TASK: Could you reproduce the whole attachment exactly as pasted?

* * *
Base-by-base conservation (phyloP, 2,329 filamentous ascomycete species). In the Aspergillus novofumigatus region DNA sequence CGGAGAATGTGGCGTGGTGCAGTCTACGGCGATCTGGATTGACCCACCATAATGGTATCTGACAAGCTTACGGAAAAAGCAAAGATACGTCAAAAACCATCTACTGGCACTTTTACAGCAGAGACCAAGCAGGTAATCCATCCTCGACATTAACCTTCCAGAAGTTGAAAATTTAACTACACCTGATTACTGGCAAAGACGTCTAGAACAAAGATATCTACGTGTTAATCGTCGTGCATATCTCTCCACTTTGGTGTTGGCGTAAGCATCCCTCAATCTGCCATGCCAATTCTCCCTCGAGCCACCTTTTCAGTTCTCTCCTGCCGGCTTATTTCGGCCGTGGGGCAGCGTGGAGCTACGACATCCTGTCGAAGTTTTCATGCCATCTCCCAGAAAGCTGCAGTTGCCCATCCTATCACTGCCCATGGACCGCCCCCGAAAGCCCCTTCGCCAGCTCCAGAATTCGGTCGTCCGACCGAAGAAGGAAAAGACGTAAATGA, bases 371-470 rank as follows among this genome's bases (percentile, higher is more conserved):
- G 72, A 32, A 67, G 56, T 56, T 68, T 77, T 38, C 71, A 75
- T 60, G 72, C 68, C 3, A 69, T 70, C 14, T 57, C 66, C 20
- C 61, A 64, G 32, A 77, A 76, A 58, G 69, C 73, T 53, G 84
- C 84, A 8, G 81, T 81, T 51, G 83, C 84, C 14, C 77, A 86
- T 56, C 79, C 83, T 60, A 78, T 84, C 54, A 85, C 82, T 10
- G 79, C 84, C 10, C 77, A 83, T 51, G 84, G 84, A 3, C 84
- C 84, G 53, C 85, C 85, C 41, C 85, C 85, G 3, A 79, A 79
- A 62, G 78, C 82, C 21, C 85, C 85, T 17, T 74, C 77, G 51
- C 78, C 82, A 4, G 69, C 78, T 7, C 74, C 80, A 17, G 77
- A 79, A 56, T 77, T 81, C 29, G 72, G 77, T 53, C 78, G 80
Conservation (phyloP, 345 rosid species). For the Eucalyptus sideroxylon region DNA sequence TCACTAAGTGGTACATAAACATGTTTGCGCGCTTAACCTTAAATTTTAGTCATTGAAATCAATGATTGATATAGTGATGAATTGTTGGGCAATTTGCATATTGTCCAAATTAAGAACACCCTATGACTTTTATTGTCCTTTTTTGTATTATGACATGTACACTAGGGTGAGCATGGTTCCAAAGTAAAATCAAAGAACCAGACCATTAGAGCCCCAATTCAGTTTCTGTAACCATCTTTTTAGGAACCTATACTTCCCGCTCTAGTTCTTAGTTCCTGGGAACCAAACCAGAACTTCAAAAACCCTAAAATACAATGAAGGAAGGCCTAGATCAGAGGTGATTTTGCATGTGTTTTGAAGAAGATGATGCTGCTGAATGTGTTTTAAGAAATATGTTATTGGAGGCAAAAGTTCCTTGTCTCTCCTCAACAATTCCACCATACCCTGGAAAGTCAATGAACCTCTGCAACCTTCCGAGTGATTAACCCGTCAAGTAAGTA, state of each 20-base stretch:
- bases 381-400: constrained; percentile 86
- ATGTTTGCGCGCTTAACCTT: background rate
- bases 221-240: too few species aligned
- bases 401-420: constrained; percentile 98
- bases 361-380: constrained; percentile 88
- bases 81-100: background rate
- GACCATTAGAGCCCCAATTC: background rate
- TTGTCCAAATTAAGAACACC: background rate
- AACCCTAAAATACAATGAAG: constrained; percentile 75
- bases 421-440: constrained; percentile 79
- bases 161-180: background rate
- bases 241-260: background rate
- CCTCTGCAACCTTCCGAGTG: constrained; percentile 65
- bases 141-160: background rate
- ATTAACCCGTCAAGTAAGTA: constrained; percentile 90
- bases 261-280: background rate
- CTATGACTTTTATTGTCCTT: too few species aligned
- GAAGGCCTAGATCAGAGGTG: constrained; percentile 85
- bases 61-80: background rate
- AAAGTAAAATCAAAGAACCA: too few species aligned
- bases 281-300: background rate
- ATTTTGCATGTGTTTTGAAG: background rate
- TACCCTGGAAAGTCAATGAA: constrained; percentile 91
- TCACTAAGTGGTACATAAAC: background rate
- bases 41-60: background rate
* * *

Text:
Base-by-base conservation (phyloP, 2,329 filamentous ascomycete species). In the Aspergillus novofumigatus region DNA sequence CGGAGAATGTGGCGTGGTGCAGTCTACGGCGATCTGGATTGACCCACCATAATGGTATCTGACAAGCTTACGGAAAAAGCAAAGATACGTCAAAAACCATCTACTGGCACTTTTACAGCAGAGACCAAGCAGGTAATCCATCCTCGACATTAACCTTCCAGAAGTTGAAAATTTAACTACACCTGATTACTGGCAAAGACGTCTAGAACAAAGATATCTACGTGTTAATCGTCGTGCATATCTCTCCACTTTGGTGTTGGCGTAAGCATCCCTCAATCTGCCATGCCAATTCTCCCTCGAGCCACCTTTTCAGTTCTCTCCTGCCGGCTTATTTCGGCCGTGGGGCAGCGTGGAGCTACGACATCCTGTCGAAGTTTTCATGCCATCTCCCAGAAAGCTGCAGTTGCCCATCCTATCACTGCCCATGGACCGCCCCCGAAAGCCCCTTCGCCAGCTCCAGAATTCGGTCGTCCGACCGAAGAAGGAAAAGACGTAAATGA, bases 371-470 rank as follows among this genome's bases (percentile, higher is more conserved):
- G 72, A 32, A 67, G 56, T 56, T 68, T 77, T 38, C 71, A 75
- T 60, G 72, C 68, C 3, A 69, T 70, C 14, T 57, C 66, C 20
- C 61, A 64, G 32, A 77, A 76, A 58, G 69, C 73, T 53, G 84
- C 84, A 8, G 81, T 81, T 51, G 83, C 84, C 14, C 77, A 86
- T 56, C 79, C 83, T 60, A 78, T 84, C 54, A 85, C 82, T 10
- G 79, C 84, C 10, C 77, A 83, T 51, G 84, G 84, A 3, C 84
- C 84, G 53, C 85, C 85, C 41, C 85, C 85, G 3, A 79, A 79
- A 62, G 78, C 82, C 21, C 85, C 85, T 17, T 74, C 77, G 51
- C 78, C 82, A 4, G 69, C 78, T 7, C 74, C 80, A 17, G 77
- A 79, A 56, T 77, T 81, C 29, G 72, G 77, T 53, C 78, G 80
Conservation (phyloP, 345 rosid species). For the Eucalyptus sideroxylon region DNA sequence TCACTAAGTGGTACATAAACATGTTTGCGCGCTTAACCTTAAATTTTAGTCATTGAAATCAATGATTGATATAGTGATGAATTGTTGGGCAATTTGCATATTGTCCAAATTAAGAACACCCTATGACTTTTATTGTCCTTTTTTGTATTATGACATGTACACTAGGGTGAGCATGGTTCCAAAGTAAAATCAAAGAACCAGACCATTAGAGCCCCAATTCAGTTTCTGTAACCATCTTTTTAGGAACCTATACTTCCCGCTCTAGTTCTTAGTTCCTGGGAACCAAACCAGAACTTCAAAAACCCTAAAATACAATGAAGGAAGGCCTAGATCAGAGGTGATTTTGCATGTGTTTTGAAGAAGATGATGCTGCTGAATGTGTTTTAAGAAATATGTTATTGGAGGCAAAAGTTCCTTGTCTCTCCTCAACAATTCCACCATACCCTGGAAAGTCAATGAACCTCTGCAACCTTCCGAGTGATTAACCCGTCAAGTAAGTA, state of each 20-base stretch:
- bases 381-400: constrained; percentile 86
- ATGTTTGCGCGCTTAACCTT: background rate
- bases 221-240: too few species aligned
- bases 401-420: constrained; percentile 98
- bases 361-380: constrained; percentile 88
- bases 81-100: background rate
- GACCATTAGAGCCCCAATTC: background rate
- TTGTCCAAATTAAGAACACC: background rate
- AACCCTAAAATACAATGAAG: constrained; percentile 75
- bases 421-440: constrained; percentile 79
- bases 161-180: background rate
- bases 241-260: background rate
- CCTCTGCAACCTTCCGAGTG: constrained; percentile 65
- bases 141-160: background rate
- ATTAACCCGTCAAGTAAGTA: constrained; percentile 90
- bases 261-280: background rate
- CTATGACTTTTATTGTCCTT: too few species aligned
- GAAGGCCTAGATCAGAGGTG: constrained; percentile 85
- bases 61-80: background rate
- AAAGTAAAATCAAAGAACCA: too few species aligned
- bases 281-300: background rate
- ATTTTGCATGTGTTTTGAAG: background rate
- TACCCTGGAAAGTCAATGAA: constrained; percentile 91
- TCACTAAGTGGTACATAAAC: background rate
- bases 41-60: background rate